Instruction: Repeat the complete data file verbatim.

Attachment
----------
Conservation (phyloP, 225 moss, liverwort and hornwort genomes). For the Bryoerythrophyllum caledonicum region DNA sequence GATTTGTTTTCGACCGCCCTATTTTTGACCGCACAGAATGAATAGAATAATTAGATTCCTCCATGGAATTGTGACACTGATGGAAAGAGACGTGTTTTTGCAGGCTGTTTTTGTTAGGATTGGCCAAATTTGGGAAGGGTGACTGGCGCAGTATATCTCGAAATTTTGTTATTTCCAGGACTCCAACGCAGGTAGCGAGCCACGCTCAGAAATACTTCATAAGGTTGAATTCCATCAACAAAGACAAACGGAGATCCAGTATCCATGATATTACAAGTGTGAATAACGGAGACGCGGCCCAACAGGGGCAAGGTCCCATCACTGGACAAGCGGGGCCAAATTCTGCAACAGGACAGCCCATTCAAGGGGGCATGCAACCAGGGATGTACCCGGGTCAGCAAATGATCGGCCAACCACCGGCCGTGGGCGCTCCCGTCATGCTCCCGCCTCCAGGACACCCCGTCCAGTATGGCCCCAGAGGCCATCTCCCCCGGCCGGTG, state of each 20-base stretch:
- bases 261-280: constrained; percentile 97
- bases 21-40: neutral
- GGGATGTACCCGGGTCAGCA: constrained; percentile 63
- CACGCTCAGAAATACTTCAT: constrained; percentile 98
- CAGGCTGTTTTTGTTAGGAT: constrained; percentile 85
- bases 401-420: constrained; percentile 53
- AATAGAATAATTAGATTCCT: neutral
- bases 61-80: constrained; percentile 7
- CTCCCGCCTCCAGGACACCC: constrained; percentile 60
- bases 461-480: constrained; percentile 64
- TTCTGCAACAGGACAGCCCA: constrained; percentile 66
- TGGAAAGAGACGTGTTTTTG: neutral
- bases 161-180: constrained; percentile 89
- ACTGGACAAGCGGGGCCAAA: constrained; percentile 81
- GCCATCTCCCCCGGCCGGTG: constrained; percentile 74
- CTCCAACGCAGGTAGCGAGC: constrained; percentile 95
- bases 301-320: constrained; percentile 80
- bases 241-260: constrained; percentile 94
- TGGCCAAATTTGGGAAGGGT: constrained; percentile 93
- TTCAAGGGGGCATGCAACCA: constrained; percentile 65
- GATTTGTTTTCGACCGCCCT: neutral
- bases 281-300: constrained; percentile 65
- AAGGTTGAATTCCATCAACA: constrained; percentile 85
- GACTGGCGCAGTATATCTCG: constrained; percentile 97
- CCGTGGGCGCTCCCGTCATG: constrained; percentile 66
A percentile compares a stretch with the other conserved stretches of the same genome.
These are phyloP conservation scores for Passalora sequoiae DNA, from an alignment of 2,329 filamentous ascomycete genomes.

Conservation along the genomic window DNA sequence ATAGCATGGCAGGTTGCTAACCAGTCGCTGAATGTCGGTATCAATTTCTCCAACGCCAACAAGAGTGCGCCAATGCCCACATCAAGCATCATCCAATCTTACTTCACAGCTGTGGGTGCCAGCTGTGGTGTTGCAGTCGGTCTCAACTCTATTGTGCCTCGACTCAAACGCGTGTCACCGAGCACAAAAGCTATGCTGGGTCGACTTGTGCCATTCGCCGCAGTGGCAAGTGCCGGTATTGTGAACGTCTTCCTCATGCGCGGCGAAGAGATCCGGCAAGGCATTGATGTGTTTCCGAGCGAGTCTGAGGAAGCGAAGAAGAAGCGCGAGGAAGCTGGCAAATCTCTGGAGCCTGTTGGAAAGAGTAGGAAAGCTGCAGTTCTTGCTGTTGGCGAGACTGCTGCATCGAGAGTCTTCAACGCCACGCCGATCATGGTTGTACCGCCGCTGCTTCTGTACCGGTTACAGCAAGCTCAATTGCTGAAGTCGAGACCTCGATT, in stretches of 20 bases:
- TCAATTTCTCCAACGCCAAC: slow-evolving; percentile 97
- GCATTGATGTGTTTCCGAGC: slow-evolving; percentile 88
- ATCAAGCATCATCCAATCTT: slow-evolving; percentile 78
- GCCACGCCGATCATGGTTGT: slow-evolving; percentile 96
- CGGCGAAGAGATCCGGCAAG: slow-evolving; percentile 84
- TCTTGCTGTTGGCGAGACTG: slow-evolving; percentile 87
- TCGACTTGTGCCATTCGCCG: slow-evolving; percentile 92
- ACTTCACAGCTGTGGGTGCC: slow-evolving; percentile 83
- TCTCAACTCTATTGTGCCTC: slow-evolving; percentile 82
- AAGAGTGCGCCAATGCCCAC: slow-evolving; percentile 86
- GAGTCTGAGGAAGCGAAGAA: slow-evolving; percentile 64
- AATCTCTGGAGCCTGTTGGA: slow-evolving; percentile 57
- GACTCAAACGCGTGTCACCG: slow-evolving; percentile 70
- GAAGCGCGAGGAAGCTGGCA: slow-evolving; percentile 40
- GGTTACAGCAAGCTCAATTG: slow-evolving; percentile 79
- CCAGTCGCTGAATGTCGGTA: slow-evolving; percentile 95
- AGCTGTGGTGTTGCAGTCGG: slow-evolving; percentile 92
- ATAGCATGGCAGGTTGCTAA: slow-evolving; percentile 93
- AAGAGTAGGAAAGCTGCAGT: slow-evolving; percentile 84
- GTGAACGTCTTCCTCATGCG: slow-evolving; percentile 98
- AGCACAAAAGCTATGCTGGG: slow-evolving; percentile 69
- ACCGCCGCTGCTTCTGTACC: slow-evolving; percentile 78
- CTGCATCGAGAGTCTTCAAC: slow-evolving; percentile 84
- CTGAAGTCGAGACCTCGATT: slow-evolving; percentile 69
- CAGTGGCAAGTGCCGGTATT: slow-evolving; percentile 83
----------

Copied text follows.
Conservation (phyloP, 225 moss, liverwort and hornwort genomes). For the Bryoerythrophyllum caledonicum region DNA sequence GATTTGTTTTCGACCGCCCTATTTTTGACCGCACAGAATGAATAGAATAATTAGATTCCTCCATGGAATTGTGACACTGATGGAAAGAGACGTGTTTTTGCAGGCTGTTTTTGTTAGGATTGGCCAAATTTGGGAAGGGTGACTGGCGCAGTATATCTCGAAATTTTGTTATTTCCAGGACTCCAACGCAGGTAGCGAGCCACGCTCAGAAATACTTCATAAGGTTGAATTCCATCAACAAAGACAAACGGAGATCCAGTATCCATGATATTACAAGTGTGAATAACGGAGACGCGGCCCAACAGGGGCAAGGTCCCATCACTGGACAAGCGGGGCCAAATTCTGCAACAGGACAGCCCATTCAAGGGGGCATGCAACCAGGGATGTACCCGGGTCAGCAAATGATCGGCCAACCACCGGCCGTGGGCGCTCCCGTCATGCTCCCGCCTCCAGGACACCCCGTCCAGTATGGCCCCAGAGGCCATCTCCCCCGGCCGGTG, state of each 20-base stretch:
- bases 261-280: constrained; percentile 97
- bases 21-40: neutral
- GGGATGTACCCGGGTCAGCA: constrained; percentile 63
- CACGCTCAGAAATACTTCAT: constrained; percentile 98
- CAGGCTGTTTTTGTTAGGAT: constrained; percentile 85
- bases 401-420: constrained; percentile 53
- AATAGAATAATTAGATTCCT: neutral
- bases 61-80: constrained; percentile 7
- CTCCCGCCTCCAGGACACCC: constrained; percentile 60
- bases 461-480: constrained; percentile 64
- TTCTGCAACAGGACAGCCCA: constrained; percentile 66
- TGGAAAGAGACGTGTTTTTG: neutral
- bases 161-180: constrained; percentile 89
- ACTGGACAAGCGGGGCCAAA: constrained; percentile 81
- GCCATCTCCCCCGGCCGGTG: constrained; percentile 74
- CTCCAACGCAGGTAGCGAGC: constrained; percentile 95
- bases 301-320: constrained; percentile 80
- bases 241-260: constrained; percentile 94
- TGGCCAAATTTGGGAAGGGT: constrained; percentile 93
- TTCAAGGGGGCATGCAACCA: constrained; percentile 65
- GATTTGTTTTCGACCGCCCT: neutral
- bases 281-300: constrained; percentile 65
- AAGGTTGAATTCCATCAACA: constrained; percentile 85
- GACTGGCGCAGTATATCTCG: constrained; percentile 97
- CCGTGGGCGCTCCCGTCATG: constrained; percentile 66
A percentile compares a stretch with the other conserved stretches of the same genome.
These are phyloP conservation scores for Passalora sequoiae DNA, from an alignment of 2,329 filamentous ascomycete genomes.

Conservation along the genomic window DNA sequence ATAGCATGGCAGGTTGCTAACCAGTCGCTGAATGTCGGTATCAATTTCTCCAACGCCAACAAGAGTGCGCCAATGCCCACATCAAGCATCATCCAATCTTACTTCACAGCTGTGGGTGCCAGCTGTGGTGTTGCAGTCGGTCTCAACTCTATTGTGCCTCGACTCAAACGCGTGTCACCGAGCACAAAAGCTATGCTGGGTCGACTTGTGCCATTCGCCGCAGTGGCAAGTGCCGGTATTGTGAACGTCTTCCTCATGCGCGGCGAAGAGATCCGGCAAGGCATTGATGTGTTTCCGAGCGAGTCTGAGGAAGCGAAGAAGAAGCGCGAGGAAGCTGGCAAATCTCTGGAGCCTGTTGGAAAGAGTAGGAAAGCTGCAGTTCTTGCTGTTGGCGAGACTGCTGCATCGAGAGTCTTCAACGCCACGCCGATCATGGTTGTACCGCCGCTGCTTCTGTACCGGTTACAGCAAGCTCAATTGCTGAAGTCGAGACCTCGATT, in stretches of 20 bases:
- TCAATTTCTCCAACGCCAAC: slow-evolving; percentile 97
- GCATTGATGTGTTTCCGAGC: slow-evolving; percentile 88
- ATCAAGCATCATCCAATCTT: slow-evolving; percentile 78
- GCCACGCCGATCATGGTTGT: slow-evolving; percentile 96
- CGGCGAAGAGATCCGGCAAG: slow-evolving; percentile 84
- TCTTGCTGTTGGCGAGACTG: slow-evolving; percentile 87
- TCGACTTGTGCCATTCGCCG: slow-evolving; percentile 92
- ACTTCACAGCTGTGGGTGCC: slow-evolving; percentile 83
- TCTCAACTCTATTGTGCCTC: slow-evolving; percentile 82
- AAGAGTGCGCCAATGCCCAC: slow-evolving; percentile 86
- GAGTCTGAGGAAGCGAAGAA: slow-evolving; percentile 64
- AATCTCTGGAGCCTGTTGGA: slow-evolving; percentile 57
- GACTCAAACGCGTGTCACCG: slow-evolving; percentile 70
- GAAGCGCGAGGAAGCTGGCA: slow-evolving; percentile 40
- GGTTACAGCAAGCTCAATTG: slow-evolving; percentile 79
- CCAGTCGCTGAATGTCGGTA: slow-evolving; percentile 95
- AGCTGTGGTGTTGCAGTCGG: slow-evolving; percentile 92
- ATAGCATGGCAGGTTGCTAA: slow-evolving; percentile 93
- AAGAGTAGGAAAGCTGCAGT: slow-evolving; percentile 84
- GTGAACGTCTTCCTCATGCG: slow-evolving; percentile 98
- AGCACAAAAGCTATGCTGGG: slow-evolving; percentile 69
- ACCGCCGCTGCTTCTGTACC: slow-evolving; percentile 78
- CTGCATCGAGAGTCTTCAAC: slow-evolving; percentile 84
- CTGAAGTCGAGACCTCGATT: slow-evolving; percentile 69
- CAGTGGCAAGTGCCGGTATT: slow-evolving; percentile 83